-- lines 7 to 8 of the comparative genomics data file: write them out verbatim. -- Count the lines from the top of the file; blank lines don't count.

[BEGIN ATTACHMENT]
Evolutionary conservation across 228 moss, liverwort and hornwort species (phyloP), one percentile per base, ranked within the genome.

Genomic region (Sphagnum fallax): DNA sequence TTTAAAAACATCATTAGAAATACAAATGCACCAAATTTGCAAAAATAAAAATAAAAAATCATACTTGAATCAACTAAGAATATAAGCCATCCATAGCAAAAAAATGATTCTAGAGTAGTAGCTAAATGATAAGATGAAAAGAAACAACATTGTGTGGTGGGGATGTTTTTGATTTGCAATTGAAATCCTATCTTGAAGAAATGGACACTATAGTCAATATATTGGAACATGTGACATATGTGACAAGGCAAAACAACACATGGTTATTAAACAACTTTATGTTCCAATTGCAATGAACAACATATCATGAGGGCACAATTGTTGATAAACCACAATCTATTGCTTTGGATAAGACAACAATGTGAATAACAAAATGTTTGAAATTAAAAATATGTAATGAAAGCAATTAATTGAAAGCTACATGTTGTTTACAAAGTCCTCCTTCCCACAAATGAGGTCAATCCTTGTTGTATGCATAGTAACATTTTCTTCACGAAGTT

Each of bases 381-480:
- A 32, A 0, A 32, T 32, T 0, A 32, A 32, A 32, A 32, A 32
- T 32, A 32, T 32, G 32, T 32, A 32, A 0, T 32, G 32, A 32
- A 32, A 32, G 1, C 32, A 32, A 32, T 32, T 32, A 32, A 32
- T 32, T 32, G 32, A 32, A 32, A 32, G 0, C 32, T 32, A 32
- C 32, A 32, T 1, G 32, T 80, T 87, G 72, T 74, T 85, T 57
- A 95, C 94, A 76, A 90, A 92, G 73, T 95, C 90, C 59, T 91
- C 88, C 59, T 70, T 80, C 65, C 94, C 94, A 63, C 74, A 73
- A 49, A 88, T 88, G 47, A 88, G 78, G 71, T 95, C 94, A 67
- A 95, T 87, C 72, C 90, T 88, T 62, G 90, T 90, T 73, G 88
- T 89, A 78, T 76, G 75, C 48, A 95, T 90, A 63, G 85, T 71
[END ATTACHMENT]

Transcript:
- T 32, T 32, G 32, A 32, A 32, A 32, G 0, C 32, T 32, A 32
- C 32, A 32, T 1, G 32, T 80, T 87, G 72, T 74, T 85, T 57